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Posted: April 16, 2008
Nanotechnology paves way for super iPods
(Nanowerk News) A breakthrough by scientists from the University of Glasgow could see the storage capacity of an iPod increase 150,000 times.
Nanotechnology researchers have developed a molecule-sized switch which means that data storage can be dramatically increased without the need to increase the size of devices.
Professor Lee Cronin and Dr Malcolm Kadodwala’s work would see 500,000 gigabytes squeezed onto one square inch. The current limit for the space is around 3.3 gigabytes.
The researchers believe that their development could see the number of transistors per chip rising from today’s limit of 200 million to well over one billion.
Professor Lee Cronin said: “What we have done is find a way to potentially increase the data storage capabilities in a radical way.
“We have been able to assemble a functional nanocluster that incorporates two electron donating groups, and position them precisely 0.32 nm apart so that they can form a totally new type of molecular switching device.
“This is unprecedented and provides a route to produce new a molecule-based switch that can be easily manipulated using an electric field.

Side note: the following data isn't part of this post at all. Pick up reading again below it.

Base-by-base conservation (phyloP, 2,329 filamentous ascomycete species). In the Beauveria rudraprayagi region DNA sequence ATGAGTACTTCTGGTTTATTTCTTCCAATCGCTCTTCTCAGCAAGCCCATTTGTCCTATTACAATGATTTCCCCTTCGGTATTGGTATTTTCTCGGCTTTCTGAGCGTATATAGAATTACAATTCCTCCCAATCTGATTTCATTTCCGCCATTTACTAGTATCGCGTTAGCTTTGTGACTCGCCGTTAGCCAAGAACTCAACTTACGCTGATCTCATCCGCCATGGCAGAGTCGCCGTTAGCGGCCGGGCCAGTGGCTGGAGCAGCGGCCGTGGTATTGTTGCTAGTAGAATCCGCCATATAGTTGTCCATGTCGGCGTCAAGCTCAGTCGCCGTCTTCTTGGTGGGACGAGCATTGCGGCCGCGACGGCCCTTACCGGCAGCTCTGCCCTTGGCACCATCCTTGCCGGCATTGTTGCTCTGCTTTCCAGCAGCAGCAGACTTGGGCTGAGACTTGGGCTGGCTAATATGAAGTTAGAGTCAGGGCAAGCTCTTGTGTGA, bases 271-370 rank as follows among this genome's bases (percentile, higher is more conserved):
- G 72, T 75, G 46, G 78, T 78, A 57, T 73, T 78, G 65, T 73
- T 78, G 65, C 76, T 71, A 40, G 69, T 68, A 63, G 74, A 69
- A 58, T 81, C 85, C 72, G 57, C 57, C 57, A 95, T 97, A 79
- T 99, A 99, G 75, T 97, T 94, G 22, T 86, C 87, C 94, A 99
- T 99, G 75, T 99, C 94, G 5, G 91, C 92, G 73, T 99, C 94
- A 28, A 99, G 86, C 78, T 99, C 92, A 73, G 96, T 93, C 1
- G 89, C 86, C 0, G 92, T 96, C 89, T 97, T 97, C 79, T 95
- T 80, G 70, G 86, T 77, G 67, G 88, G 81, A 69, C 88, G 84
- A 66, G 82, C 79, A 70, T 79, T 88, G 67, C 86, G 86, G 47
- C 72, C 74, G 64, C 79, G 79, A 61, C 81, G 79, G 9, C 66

“By taking these nano-scale clusters, just a nanometer in size, and placing them onto a gold or carbon, we can control the switching ability. Not only is this a new type of switchable molecule, but by grafting the molecule on to metal (gold) or carbon means that we can potentially bridge the gap between traditional semiconductor devices and components for nanoscale plastic electronics.
“The key advantage of the molecule sized switch is information / transistor density in traditional semi-conductors. Molecule sized switches would lead to increasing data storage to say 4 Petabits per square inch.
“This breakthrough shows conceptually that this is possible (showing the bulk effect) but we are yet to solve the fabrication and addressing problems.
“The fact these switches work on carbon means that they could be embedded in plastic chips so silicon is not needed and the system becomes much more flexible both physically and technologically.
“Since these switches are little balls of metal oxide they are made of similar stuff to normal semi-conductors but are much easier to manipulate as discrete molecular units.
The breakthrough was reported in this month’s edition of the prestigious journal, Nature Nanotechnology.
For more information, contact Ray McHugh in the University of Glasgow Media Relations Office on 0141 330 3535 or email email@example.com